Before legislation passes either the House or the Senate, lawmakers should know how much it costs. That would seem to go without saying.
But lawmakers consistently overlook one key cost: the new interest payments their spending will create.
Say you’re wanting to buy a $20,000 car but don’t have $20,000 in cash to pay for it. If you borrowed the $20,000 from the dealer for a standard loan of five years at 4 percent interest, the true cost of the car after your last loan payment would be $22,100.
Borrowing the money you didn’t have added $2,100 to the purchase price of the car.
If you were budgeting for monthly car payments and only considered the list price of the car itself—and didn’t factor in the extra cost of interest payments—you might discover later that the actual total cost was more than you could afford.
Unfortunately, this is exactly what Congress does when considering new spending.
Congress relies on the nonpartisan Congressional Budget Office and Joint Committee on Taxation to estimate the cost of legislation. But Congress does not require either of them to include the cost of servicing the additional debt created by authorizing or reauthorizing spending. This results in an incomplete picture of the total actual cost.
Servicing the national debt is becoming a substantial part of federal spending. Within a few years, our nation will be spending more on interest payments than on the entire Department of Defense. By 2029, the Congressional Budget Office estimates that net interest payments will have climbed to $928 billion. This will increasingly crowd out other spending priorities.
I recently introduced H.R. 638, the Cost Estimates Improvement Act, to address these problems by requiring the Congressional Budget Office and Joint Committee on Taxation to add the cost of servicing the debt to the cost estimate of any future legislation.
As Romina Boccia of The Heritage Foundation explains:
Current scoring conventions fail to account for changes to interest spending when considering legislative changes to outlays and revenues. This introduces a discrepancy between the true cost of a bill and the cost reflected within the estimate prepared by the [Congressional Budget Office] and [Joint Committee on Taxation] as it is being considered by Congress.
In essence, Congress is not considering the comprehensive budgetary impact of spending and taxing proposals. This distorts congressional decision-making in favor of more spending and debt accumulation than might otherwise be the case.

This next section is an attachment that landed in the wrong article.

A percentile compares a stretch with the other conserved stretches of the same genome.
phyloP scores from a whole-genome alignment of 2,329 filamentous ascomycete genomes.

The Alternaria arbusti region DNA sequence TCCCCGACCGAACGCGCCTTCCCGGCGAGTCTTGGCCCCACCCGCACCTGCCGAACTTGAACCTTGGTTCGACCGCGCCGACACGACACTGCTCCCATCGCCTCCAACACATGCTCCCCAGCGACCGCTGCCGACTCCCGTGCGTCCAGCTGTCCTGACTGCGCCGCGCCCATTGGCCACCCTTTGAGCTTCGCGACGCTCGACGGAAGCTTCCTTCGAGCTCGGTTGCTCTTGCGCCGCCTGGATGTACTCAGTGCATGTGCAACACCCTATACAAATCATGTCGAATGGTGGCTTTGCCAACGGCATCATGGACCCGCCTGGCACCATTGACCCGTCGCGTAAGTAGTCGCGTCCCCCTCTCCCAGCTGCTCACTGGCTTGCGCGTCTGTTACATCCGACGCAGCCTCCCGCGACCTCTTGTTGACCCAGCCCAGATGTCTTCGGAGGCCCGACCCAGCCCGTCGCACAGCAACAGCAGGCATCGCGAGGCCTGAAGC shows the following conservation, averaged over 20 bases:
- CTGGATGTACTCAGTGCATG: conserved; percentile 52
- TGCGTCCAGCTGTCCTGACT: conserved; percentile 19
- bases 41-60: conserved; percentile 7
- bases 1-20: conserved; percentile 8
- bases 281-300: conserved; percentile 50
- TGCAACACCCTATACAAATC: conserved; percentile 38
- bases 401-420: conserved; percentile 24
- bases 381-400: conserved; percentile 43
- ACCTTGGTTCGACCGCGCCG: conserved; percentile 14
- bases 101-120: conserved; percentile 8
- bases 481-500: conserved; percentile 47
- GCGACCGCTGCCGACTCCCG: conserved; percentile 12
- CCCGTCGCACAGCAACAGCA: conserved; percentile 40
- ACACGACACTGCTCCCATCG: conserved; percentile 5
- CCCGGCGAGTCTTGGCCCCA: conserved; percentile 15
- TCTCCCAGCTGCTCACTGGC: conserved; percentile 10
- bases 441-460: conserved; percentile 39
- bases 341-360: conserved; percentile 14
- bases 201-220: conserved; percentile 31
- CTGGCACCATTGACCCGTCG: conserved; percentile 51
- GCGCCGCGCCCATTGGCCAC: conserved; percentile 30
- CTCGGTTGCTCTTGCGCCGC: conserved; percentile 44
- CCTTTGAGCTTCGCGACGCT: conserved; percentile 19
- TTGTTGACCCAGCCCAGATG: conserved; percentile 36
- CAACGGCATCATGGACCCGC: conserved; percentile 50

The Cost Estimates Improvement Act would also require the Congressional Budget Office and Joint Committee on Taxation to produce a duplication report documenting how services provided by the proposed legislation might be repeating work already being done by other government agencies.
This report would provide members of Congress, their staff, and taxpayers with a snapshot of other programs the government is running that are similar to the one under consideration. It would also supplement the Government Accountability Office’s important annual report.
To use the car analogy, it would guard against buying several cars when you only need one—especially when you can’t afford the first.
For example, the president recently announced a plan to merge some of the 40 workforce development programs being run by 15 separate federal agencies. The Government Accountability Office reports our nation is set to waste tens of billions of dollars due to duplicative or overlapping government programs.
It would be smart to consolidate these programs. It would be smarter not to create redundant programs in the first place.
Congress routinely ignores the true costs and overstates the benefits of new spending. The American people have to account for the cost of debt in their family budgets, and the Cost Estimates Improvement Act is a commonsense reform that would hold Congress to the same standard, forcing lawmakers to reckon with the actual cost of raising our national debt.